Society of
Children's Book Writers
and Illustrators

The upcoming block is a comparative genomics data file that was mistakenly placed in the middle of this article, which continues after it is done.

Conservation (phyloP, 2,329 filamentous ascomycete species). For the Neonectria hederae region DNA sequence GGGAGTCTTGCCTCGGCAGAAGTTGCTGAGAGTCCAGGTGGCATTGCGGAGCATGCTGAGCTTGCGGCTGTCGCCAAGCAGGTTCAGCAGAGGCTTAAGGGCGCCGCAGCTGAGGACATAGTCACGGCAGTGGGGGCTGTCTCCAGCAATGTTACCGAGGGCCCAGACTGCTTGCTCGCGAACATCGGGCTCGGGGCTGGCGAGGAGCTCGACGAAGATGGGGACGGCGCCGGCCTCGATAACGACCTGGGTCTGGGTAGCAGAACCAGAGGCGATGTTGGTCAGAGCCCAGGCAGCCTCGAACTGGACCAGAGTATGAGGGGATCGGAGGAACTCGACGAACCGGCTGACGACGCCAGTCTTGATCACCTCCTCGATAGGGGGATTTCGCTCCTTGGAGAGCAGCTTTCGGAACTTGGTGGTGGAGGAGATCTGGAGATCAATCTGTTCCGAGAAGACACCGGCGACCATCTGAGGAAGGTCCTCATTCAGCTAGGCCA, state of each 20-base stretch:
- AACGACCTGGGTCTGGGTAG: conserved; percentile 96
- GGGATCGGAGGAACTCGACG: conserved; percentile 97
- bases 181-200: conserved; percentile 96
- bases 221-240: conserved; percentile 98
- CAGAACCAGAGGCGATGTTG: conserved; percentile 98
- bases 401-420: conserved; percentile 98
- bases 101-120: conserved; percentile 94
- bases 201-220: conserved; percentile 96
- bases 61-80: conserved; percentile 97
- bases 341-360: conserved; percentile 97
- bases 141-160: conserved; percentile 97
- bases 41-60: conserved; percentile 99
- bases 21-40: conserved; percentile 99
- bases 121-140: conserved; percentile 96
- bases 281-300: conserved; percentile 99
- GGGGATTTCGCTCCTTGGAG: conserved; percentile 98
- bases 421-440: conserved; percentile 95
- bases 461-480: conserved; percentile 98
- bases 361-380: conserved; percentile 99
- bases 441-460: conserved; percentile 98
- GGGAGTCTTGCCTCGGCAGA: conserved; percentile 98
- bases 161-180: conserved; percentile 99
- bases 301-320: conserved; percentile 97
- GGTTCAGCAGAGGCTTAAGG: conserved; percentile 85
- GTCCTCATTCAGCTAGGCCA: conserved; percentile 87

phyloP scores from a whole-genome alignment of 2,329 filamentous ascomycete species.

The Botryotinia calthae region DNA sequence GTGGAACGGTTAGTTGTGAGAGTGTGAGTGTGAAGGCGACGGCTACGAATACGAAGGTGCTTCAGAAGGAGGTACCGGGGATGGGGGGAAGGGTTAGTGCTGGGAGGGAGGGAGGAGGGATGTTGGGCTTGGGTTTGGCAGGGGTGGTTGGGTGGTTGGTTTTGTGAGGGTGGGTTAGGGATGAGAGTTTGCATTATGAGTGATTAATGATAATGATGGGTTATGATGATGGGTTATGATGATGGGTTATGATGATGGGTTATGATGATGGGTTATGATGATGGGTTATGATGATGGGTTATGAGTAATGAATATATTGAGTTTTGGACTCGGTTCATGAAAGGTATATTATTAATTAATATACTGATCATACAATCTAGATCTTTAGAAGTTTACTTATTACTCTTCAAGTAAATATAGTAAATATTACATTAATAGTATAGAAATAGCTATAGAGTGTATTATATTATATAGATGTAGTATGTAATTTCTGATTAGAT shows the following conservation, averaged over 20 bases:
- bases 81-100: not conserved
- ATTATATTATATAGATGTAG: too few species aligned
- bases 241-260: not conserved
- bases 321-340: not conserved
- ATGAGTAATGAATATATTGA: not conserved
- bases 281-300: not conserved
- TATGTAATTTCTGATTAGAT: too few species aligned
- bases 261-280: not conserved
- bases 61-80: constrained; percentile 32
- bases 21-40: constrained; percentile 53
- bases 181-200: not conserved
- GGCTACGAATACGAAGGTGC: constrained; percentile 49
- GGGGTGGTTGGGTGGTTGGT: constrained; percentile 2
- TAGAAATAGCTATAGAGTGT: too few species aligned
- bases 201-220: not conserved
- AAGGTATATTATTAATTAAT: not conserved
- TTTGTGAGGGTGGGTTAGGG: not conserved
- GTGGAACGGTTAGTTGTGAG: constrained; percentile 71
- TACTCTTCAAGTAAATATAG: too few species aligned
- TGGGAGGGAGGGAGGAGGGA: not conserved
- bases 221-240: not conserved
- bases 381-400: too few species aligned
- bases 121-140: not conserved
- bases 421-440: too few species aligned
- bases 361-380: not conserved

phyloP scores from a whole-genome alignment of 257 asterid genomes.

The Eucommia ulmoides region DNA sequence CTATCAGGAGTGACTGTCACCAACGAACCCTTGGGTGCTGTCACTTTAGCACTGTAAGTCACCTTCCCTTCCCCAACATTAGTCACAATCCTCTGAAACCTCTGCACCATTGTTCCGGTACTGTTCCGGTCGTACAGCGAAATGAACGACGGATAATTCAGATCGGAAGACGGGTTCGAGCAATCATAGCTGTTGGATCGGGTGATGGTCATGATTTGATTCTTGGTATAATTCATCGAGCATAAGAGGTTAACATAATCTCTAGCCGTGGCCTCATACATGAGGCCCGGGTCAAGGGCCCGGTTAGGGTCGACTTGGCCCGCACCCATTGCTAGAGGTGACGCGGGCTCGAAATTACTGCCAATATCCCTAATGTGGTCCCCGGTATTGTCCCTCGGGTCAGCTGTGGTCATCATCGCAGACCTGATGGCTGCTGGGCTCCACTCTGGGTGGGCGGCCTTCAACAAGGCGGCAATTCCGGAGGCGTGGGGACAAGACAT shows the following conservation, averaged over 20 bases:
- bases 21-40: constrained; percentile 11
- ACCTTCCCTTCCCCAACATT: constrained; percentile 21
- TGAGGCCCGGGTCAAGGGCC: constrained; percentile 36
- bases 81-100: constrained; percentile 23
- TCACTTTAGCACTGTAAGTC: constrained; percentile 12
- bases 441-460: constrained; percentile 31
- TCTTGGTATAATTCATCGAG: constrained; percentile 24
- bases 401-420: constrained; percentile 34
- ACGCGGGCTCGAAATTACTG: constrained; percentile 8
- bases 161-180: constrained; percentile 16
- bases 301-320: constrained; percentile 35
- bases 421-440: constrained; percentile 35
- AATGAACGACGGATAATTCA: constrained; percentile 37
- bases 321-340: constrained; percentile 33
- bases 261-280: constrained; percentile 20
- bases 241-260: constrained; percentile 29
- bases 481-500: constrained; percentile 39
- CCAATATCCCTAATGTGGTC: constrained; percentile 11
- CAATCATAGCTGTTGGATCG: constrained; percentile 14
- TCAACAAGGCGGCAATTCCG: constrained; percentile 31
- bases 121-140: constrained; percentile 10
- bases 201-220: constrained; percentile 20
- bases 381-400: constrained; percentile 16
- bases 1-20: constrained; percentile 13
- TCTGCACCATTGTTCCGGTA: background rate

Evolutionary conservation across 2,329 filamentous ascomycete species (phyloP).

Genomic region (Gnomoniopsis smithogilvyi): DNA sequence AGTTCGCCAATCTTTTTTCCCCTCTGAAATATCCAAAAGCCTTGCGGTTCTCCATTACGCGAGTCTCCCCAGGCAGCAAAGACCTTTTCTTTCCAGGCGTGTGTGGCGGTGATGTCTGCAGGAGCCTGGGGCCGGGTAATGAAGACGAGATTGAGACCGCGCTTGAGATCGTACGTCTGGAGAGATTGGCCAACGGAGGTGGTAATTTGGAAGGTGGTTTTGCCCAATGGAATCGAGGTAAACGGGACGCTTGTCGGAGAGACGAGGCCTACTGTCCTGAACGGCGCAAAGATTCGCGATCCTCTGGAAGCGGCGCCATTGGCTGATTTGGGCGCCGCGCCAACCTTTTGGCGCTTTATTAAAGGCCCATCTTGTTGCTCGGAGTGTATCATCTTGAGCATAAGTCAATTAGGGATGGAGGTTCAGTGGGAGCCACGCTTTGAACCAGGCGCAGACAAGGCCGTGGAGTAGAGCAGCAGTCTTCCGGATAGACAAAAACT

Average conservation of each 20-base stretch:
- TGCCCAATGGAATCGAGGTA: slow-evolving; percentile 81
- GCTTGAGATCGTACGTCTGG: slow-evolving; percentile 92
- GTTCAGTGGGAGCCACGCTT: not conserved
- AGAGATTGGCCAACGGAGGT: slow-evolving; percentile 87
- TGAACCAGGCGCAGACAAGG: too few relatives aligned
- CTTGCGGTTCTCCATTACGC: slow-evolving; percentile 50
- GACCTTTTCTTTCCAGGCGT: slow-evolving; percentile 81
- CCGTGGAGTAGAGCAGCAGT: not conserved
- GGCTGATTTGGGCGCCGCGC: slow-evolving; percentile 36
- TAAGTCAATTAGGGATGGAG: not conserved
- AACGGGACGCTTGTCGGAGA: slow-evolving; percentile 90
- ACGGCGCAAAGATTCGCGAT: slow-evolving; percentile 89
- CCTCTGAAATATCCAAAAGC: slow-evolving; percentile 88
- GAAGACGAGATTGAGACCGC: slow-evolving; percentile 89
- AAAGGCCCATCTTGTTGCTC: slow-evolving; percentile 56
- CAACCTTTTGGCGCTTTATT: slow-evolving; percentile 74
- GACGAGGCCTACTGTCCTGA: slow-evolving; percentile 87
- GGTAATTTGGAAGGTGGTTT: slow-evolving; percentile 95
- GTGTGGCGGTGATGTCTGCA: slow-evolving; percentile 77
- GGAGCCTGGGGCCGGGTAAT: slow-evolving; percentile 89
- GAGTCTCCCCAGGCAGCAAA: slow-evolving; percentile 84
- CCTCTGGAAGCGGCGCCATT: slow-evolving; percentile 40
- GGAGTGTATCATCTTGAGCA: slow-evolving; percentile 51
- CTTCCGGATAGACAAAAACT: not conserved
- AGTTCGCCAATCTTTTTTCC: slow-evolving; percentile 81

• How long have you been a member of SCBWI? What’s the most impactful thing you have learned from being in SCBWI? I’ve been an SCBWI member since 2009. The most impactful thing I’ve learned is, literally, everything, including query letter do’s and don’ts, submission formatting, and that two-thirds of networking is king. What genres do you write? I write picture books, poetry, and middle grade masterpieces. (For MG I also write short stories.) What is your writing process like? I empty my pockets, remove my shoes, sit on the beanbag in the corner of my living room and write. Every day. Minimum two hours. Average three. How long have you been writing? How did you first get into writing for children? In second grade, I used to fold in half five or six pieces of blank, white paper, staple the fold for a binding, draw a cover, count the pages, and then divide my story up. I’d add words, draw pictures, and sell the books for 25 cents a copy to my classmates. Considering my current age, that means I’ve been writing for about 3,187 years. I started writing for children when I realized that anything’s possible in a child’s mind. Tables can walk and talk. French fries can refuse to be eaten. Your socks can complain that your feet stink. For me, that’s fun. Did you go to school for writing or take classes? In college, I majored in creative writing. I figured I was already writing so getting my degree would be easy. Do you have a dedicated writing space? My most productive writing time takes place in a bean bag in the corner of my living room where nobody can look over my shoulder. That’s what I worry about. Traitors. What would be your dream book to write and get published? My dream book to write and get published would be Harry Potter and the Sorcerer’s Stone, but J.K. Rowling beat me to it. I’d love to have written Flowers for Algernon or A Midsummer Night’s Dream, but again = beat to it. Are you working on any fun projects now? Nope. Never. Writing should be rough, rigorous, and cause calluses. That’s why I’m writing about a duck that lands a job as a rodeo clown, runs for mayor, wins, and then outlaws owls. Do you illustrate as well or have any plans to do so? I illustrated my first three picture books: Silly the Seed, Weird the Beard, and Lerky the Handturkey. Any tips for writers that are starting out? Write every day. Write because you love to. Because you have to. And read in the genre you hope to make your mark in. Start with the classics, award winners, best sellers. Have you won any writing awards? My picture book Fred and the Monster (illustrated by Yves Margarita) won an Independent Publisher Award in 2015. List 3 to 5 interesting things about yourself.  I play blues harmonica.  I’ve lived in four countries on four continents (U.S., Italy, Israel, and Chile).  I climbed Stromboli barefoot with a bottle of wine in my backpack.  I used to do stand-up comedy.  I have a white belt in karate. Where can people find you? Though currently in cocoon, I’m trackable at: AUTHOR WEBSITE: TWITTER: @scottsussman INSTAGRAM: scott.sussman FACEBOOK:   To see our Previous Get to Know Our Writers, click here.